CLAY COUNTY COUPLE HONORED FOR FARM OF DISTINCTION
BIRMINGHAM, Ala. -- A certified Treasure Forest and Tree Farm from Clay County was named Alabama's 2008 Farm of Distinction by the Alabama Farm-City Committee April 14 in Birmingham. As this year's winner, Lamar and Felicia Dewberry received prizes valued at more than $10,000 and will represent Alabama in the Southeastern Farmer of the Year competition with the winner being named during the Sunbelt Ag Expo in Moultrie, Ga., Oct. 14-16.
|Lamar and Felicia Dewberry of Clay County, center, accept Farm of Distinction awards and prizes from the sponsors. From left are, Lester Killebrew of SunSouth John Deere dealerships, Ed Underwood of TriGreen Equipment, Lamar Dewberry, Felicia Dewberry, Alabama Farmers Federation President Jerry A. Newby and Jim Allen of Alabama Farmers Cooperative.|
Unlike many farmers, the Dewberrys won't harvest their crop this fall, but the seeds they've planted will continue to yield dividends for years and even generations to come.
A retired agriscience teacher, Lamar already is seeing the fruits of his labor as the young men and women he mentored achieve success in their own careers. But after more than two decades of coaching young people in events such as forestry judging and livestock shows, the self-proclaimed country boy also is now seeing Dewberry Lands produce valuable timber, critical wildlife habitat and priceless beauty.
The farm spans 730 acres, including 329 acres of loblolly pines, 194 acres of hardwoods, 55 acres of longleaf pines and more than 20 acres of wildlife openings. The operation has won awards for wildlife management and environmental stewardship including the National Wild Turkey Woodland Award and the Treasure Forest Helene Mosley Award.
The Dewberrys manage their land for what Lamar calls the "twin crops of modern forest management" - timber and wildlife. But it's Lamar's commitment to protecting the water and reducing soil erosion in the rolling hills of Clay County that makes his farm distinctive.
"I always mark the streamside management zones when we have a timber harvest," Lamar said. "I get back at least 50 feet on each side of the stream, sometimes farther according to how steep the land is next to the stream. We could probably allow some harvesting in that zone, but we don't allow any for two reasons: one, there's not going to be any runoff in that stream if we don't get within 50 feet of that stream, and two, it serves as a wildlife corridor."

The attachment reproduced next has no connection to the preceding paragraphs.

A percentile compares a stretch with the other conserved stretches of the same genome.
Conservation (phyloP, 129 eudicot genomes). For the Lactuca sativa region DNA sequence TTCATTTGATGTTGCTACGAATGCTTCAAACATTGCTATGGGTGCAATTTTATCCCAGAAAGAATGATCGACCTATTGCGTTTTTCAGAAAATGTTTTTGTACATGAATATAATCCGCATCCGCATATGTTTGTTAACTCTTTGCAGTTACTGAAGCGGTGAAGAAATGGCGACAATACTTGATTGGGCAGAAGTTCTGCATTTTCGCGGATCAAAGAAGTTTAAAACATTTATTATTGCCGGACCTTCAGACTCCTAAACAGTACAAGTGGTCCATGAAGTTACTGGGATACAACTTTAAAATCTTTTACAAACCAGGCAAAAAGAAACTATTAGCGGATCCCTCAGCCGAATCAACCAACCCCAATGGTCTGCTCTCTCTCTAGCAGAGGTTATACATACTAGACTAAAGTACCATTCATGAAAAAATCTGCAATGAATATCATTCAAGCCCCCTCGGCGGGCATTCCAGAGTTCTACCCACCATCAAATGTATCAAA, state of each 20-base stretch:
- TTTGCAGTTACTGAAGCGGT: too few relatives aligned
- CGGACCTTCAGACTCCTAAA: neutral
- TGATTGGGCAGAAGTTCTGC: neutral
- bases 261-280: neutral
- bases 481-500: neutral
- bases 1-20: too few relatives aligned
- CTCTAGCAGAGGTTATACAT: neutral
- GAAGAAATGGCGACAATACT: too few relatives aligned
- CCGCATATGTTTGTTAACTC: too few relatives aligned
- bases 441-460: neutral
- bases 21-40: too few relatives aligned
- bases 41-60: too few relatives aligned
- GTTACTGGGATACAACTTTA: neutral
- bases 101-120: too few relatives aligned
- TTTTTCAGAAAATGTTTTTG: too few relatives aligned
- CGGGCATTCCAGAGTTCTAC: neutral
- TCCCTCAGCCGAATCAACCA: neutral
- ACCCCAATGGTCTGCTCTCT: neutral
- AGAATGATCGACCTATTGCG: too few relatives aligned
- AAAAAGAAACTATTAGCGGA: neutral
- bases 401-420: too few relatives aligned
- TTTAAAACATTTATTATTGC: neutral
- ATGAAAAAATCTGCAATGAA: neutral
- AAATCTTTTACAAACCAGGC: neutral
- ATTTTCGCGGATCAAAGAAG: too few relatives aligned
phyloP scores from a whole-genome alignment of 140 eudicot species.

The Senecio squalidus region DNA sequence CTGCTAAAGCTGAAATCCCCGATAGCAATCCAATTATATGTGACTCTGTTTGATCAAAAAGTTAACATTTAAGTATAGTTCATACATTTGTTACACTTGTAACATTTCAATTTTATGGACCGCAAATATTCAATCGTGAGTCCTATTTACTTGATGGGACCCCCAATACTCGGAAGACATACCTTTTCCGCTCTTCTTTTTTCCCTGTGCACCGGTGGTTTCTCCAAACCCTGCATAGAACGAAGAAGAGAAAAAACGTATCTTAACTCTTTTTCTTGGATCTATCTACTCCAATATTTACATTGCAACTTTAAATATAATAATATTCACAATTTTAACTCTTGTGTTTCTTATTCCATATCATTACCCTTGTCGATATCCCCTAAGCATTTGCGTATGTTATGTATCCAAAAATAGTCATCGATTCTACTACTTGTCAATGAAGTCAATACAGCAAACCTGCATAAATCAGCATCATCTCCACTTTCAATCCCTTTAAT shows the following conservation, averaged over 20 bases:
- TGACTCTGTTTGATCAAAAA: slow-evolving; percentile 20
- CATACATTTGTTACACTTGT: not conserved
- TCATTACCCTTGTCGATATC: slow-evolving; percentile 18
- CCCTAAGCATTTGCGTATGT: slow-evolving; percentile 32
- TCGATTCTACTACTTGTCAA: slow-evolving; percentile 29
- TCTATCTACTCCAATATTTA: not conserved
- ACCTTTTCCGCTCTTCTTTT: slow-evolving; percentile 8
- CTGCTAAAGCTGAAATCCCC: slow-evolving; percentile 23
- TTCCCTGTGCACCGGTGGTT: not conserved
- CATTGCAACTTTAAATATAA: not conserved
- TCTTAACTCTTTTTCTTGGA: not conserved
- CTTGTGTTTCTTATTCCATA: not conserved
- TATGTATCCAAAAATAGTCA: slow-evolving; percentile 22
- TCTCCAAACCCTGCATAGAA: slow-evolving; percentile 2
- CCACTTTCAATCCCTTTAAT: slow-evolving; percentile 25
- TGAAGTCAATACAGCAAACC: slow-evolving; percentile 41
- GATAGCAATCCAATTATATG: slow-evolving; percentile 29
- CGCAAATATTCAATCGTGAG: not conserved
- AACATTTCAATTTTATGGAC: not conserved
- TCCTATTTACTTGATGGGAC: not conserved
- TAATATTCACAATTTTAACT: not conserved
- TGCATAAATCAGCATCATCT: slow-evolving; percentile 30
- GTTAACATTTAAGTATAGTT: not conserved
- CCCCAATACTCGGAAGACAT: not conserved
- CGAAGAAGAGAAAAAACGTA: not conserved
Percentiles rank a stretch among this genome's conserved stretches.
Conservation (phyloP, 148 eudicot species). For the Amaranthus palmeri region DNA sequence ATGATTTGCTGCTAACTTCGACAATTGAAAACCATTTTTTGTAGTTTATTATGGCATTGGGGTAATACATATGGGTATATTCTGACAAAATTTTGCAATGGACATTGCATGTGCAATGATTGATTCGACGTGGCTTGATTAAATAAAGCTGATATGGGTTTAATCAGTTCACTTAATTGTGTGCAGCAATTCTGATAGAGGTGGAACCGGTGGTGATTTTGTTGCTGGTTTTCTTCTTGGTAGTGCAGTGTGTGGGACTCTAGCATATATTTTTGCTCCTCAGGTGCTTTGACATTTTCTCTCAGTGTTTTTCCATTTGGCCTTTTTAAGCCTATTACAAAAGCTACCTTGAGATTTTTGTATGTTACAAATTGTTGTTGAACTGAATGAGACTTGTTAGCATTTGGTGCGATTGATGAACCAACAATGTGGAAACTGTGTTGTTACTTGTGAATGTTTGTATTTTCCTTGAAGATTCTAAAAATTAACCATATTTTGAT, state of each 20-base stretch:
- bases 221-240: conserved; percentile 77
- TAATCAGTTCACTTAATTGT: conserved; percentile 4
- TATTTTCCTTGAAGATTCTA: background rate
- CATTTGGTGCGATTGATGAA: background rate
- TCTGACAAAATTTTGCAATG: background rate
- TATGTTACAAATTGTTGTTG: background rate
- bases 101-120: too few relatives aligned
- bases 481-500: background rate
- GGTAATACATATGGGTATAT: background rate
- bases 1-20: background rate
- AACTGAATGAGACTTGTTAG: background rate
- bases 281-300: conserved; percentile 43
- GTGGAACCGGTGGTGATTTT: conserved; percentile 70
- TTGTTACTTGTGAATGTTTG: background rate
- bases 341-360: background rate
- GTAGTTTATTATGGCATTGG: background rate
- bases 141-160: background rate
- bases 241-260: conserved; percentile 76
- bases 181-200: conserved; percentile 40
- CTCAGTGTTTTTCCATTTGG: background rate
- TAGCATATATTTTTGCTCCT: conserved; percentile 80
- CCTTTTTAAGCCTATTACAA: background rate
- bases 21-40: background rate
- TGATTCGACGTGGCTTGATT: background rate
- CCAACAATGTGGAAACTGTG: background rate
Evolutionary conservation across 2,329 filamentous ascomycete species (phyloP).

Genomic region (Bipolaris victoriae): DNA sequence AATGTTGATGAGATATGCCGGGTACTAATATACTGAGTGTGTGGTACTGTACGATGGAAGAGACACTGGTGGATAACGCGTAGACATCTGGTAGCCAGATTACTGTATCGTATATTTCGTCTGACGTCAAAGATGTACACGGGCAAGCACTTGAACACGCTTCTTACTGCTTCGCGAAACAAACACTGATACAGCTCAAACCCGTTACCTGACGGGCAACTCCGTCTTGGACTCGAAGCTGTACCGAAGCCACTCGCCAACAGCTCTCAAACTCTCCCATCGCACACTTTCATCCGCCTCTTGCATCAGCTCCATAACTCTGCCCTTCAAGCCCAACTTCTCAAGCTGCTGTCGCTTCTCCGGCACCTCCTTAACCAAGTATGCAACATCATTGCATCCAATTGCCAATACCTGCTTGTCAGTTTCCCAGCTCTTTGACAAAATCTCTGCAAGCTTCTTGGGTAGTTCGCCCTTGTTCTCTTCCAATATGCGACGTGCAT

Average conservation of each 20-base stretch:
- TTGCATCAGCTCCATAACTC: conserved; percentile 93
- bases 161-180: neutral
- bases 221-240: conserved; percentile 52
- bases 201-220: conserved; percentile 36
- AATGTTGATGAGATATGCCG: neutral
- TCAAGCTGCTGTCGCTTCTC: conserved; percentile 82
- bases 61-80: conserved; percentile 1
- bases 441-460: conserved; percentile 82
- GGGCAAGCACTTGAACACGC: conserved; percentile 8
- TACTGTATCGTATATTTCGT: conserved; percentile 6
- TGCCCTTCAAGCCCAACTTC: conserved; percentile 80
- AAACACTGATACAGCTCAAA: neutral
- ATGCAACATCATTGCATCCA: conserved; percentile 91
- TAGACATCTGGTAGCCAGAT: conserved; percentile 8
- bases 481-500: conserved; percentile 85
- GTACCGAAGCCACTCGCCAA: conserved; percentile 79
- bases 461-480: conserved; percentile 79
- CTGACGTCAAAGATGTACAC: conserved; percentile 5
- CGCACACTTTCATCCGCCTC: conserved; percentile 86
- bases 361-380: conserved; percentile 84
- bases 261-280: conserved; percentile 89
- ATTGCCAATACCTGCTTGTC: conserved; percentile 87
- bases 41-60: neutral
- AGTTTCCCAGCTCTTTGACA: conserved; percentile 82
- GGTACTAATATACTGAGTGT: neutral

Lamar is president of the Clay County Farmers Federation, and Felicia is a licensed Realtor. They have two children, Nathan, 26, and Abby, 25.
As this year's Farm of Distinction winner, the Dewberrys received a John Deere Gator donated by SunSouth and TriGreen Equipment dealers in Alabama, Georgia and Tennessee. In addition, the Alabama Farmers Cooperative presented them a $1,000 gift certificate redeemable at any of its member Quality Co-op stores. The Alabama Farmers Federation and Alfa Health awarded the Farm of Distinction an engraved, mahogany farm sign. The Alabama winner also will receive a $2,500 cash award and an expense-paid trip to the Sunbelt Ag Expo to compete in the Swisher Sweets/Sunbelt Expo Southeastern Farmer of the Year contest, with the winner receiving $14,000, plus several other prizes.
The Farm of Distinction finalists are judged on their management, conservation and environmental practices as well as the overall aesthetic appearance of the farm and leadership of the farm owner.
Five other finalists also were honored during the program, which was held in conjunction with the Alabama Farmers Federation State Women's Conference. They were Charles and Vera Britton of Madison County, Charles and Donna Butler of Madison County, John and Mandy Newman of Chambers County, Mike and Mary DuBose of Pike County and Donnie and Norma Waters of Baldwin County. Each finalist received a $250 gift certificate from Alabama Farmers Cooperative.
The Farm-City Committee of Alabama presents the Farm of Distinction Award annually. Farm-City Week is observed nationally each year the week before Thanksgiving as a way to help bridge the gap between rural and urban residents.